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The Ad Industry Has High Hopes for Direct-to-Consumer Businesses
June 17, 2019 | WSJ | By Nat Ives.

Advertising has turned its attention to what it hopes will be the next new engine of growth for the industry: direct-to-consumer marketers.

Direct-to-consumer businesses, which offer everything from mattresses to toothbrushes to home workouts, start by cutting out middlemen such as physical retail distributors. And they relentlessly focus on measures such as the cost to acquire a new customer—while relying on advertising, usually on social media, as the main way to grow.......ad executives hope that the booming DTC business can become a major new revenue source for the industry.....DTC brands play in an apparently unlimited range of products and could have rapid expansion ahead.

A varied field
Measures of DTC activity vary, but all indicate rapid growth. For a picture of U.S. ad spending by DTC companies, Magna tracks a basket of 13 companies that it considers disrupters, including footwear seller Allbirds Inc. and bedding marketer Casper Sleep Inc. Their spending increased 35% last year to $378 million, and is likely to grow another 30% this year and 25% next year.

And they’re spreading out from their usual advertising havens such as social media. The 13 brands’ national TV spending soared 42% in 2018 to $137 million, for instance, and is expected to rise 34% this year and 25% in 2020, Magna says........For some DTC brands, diversification is partly about protection.....Bombas LLC decided to move a big chunk of its marketing budget away from Facebook .....fearing its strategy could be hurt if the social network unexpectedly changed an algorithm or shifted a policy......Diversification is also a matter of taking growth to another level. DTC brands are “reaching the scale where they want to talk to the mass market, to consumers everywhere in the country, not just the trendsetters,” ......After a certain point for a DTC brand, increasing spending in the same place begins to produce diminishing returns, says Heidi Zak, co-founder and co-chief executive at DTC bra company ThirdLove Inc. The company says it has sold more than four million bras since it started taking orders in 2014, and has had annualized revenue growth of 180% over the past four years. It declines to disclose its sales figures or ad budget.

“Today, when people ask me where we are, I say pretty much everywhere,” Ms. Zak says, rattling off advertising channels including Facebook, Pinterest , search, podcasts, radio, direct mail, print and TV. The company ran its first national branding campaign last fall to advance a theme of “To Each, Her Own”—with a longer-term goal rather than immediate sales.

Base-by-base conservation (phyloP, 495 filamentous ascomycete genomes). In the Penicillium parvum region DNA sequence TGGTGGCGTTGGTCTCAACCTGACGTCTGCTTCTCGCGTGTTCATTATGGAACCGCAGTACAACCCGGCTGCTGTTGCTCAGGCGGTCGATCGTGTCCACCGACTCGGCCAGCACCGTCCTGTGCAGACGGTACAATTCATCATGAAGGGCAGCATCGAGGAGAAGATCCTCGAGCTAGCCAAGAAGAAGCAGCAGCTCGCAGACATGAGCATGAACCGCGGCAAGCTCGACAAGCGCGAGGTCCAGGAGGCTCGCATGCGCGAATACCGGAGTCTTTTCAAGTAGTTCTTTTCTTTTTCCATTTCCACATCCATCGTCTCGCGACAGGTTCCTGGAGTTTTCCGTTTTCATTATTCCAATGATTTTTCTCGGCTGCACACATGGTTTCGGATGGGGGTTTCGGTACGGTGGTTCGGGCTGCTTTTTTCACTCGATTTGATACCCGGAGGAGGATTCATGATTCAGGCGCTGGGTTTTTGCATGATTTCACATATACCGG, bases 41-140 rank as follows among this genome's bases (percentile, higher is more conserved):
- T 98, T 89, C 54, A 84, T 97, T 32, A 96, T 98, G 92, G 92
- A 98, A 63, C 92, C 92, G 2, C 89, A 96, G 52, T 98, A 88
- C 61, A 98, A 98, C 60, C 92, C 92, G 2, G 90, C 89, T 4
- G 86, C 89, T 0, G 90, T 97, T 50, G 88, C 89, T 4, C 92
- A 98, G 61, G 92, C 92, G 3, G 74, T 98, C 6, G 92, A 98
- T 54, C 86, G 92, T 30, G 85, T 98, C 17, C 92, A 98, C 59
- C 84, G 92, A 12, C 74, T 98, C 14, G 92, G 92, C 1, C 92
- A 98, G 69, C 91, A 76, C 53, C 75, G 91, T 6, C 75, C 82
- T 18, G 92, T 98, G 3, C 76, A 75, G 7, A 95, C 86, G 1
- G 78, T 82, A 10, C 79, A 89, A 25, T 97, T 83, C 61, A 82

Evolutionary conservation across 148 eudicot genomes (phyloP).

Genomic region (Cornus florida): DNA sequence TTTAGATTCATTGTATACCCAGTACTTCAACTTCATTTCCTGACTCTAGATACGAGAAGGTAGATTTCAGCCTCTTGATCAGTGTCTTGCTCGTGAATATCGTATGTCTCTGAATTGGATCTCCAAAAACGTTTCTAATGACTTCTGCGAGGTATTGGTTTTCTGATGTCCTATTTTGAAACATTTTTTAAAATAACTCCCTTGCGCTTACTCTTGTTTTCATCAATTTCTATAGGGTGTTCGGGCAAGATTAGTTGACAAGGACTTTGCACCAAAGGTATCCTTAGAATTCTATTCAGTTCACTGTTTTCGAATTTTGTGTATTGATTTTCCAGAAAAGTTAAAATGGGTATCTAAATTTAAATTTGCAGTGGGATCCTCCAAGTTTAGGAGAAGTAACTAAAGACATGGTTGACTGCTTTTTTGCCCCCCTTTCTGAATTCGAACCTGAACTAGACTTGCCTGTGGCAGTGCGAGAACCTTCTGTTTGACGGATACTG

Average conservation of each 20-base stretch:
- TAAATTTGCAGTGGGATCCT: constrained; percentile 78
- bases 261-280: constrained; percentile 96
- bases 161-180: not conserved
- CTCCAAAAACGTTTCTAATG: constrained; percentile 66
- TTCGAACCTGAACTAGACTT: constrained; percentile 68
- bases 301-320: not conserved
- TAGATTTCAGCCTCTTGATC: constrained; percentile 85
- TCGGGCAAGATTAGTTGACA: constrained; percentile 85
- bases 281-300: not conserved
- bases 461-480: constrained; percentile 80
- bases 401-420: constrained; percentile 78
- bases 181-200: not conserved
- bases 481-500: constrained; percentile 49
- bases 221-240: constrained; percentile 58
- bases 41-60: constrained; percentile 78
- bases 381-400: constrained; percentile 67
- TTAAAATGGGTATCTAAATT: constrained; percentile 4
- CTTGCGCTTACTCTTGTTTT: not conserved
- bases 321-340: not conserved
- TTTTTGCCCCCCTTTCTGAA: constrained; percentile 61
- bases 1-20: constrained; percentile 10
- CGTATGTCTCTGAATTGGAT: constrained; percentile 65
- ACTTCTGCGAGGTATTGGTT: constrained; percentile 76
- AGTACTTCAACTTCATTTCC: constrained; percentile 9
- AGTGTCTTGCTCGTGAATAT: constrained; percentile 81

advertising  advertising_agencies  booming  brands  customer_acquisition  direct-to-consumer  diversification  out-of-home  self-protection  social_media  store_openings 
june 2019 by jerryking
5 Spectacular Marketing Insights From Cirque du Soleil On Customer Intimacy | momentology
By Lisa Lacy, 21st of April 2016 at 14:05 PM.

So how does Cirque du Soleil use get closer to its fans? Here are five marketing insights from Derricks.

1. Be Ready To Ask & Re-Ask Questions

the live entertainment brand isn’t the new kid on the block anymore....undergoing a huge transformation as a result in part of private investment firm TPG acquiring a majority stake last year.

“And what’s fascinating is this inflection point is a chance to re-ask all the questions,” Derricks said. “Everything is back on the table again. Our brand is incredibly strong on stage, but where we’re challenged is what happens beyond the lights and how to interact with you.”

2. Don’t Miss The Marketing Basics
it’s hard for a brand like Cirque du Soleil to simply deliver an app or the like, so “given the crowded market, there’s a lot of basic blocking and tackling as much as finding the next brand new thing. Sometimes it’s about being in the right place at the right time.”

That means Cirque du Soleil capitalizes on traditional out-of-home tactics like taxi toppers and marquis ads, as well as videos in taxis to create awareness and buzz.

3. Have Smaller Conversations & Tell Stories

Derricks said the brand is hearing from its fans that they want to know more about the performers and what goes on behind the scenes.

“Where we’re challenged is selling the concept of the show itself,” Derricks said. “The most radical thing we can do is to be more intimate. I don’t know if we can be louder, but we can be more intimate and [and bring you] behind the curtain, which is a fascinating new adventure for Cirque du Soleil.

4. Bring People To You

Another part of Cirque du Soleil’s marketing strategy involves breaking down the shows into their component parts and connecting with audiences from there....As a result, the brand has begun experimenting with master classes in fields like makeup and dance.

5. Conduct Team Building Activities

What’s more, noting the circus itself has changed drastically as traditional circuses included acts in which performers were related by blood and were therefore very tightly knit, Derricks said Cirque du Soleil, which includes groups of performers without family ties, had to conjure up its own unique methods of fostering trust....As a result, Cirque du Soleil created Spark Sessions, or corporate experiences for networking, business development and/or milestones, to get other companies involved and to help teach what it has since learned about trust and leadership, "
private_equity  TPG  Guy_Laliberté  entrepreneur  fascination  Cirque_du_Soleil  customer_experience  storytelling  customer_intimacy  LBMA  out-of-home  teams  trustworthiness  brands  insights  outreach  live_performances  corporate_training  inflection_points 
april 2016 by jerryking

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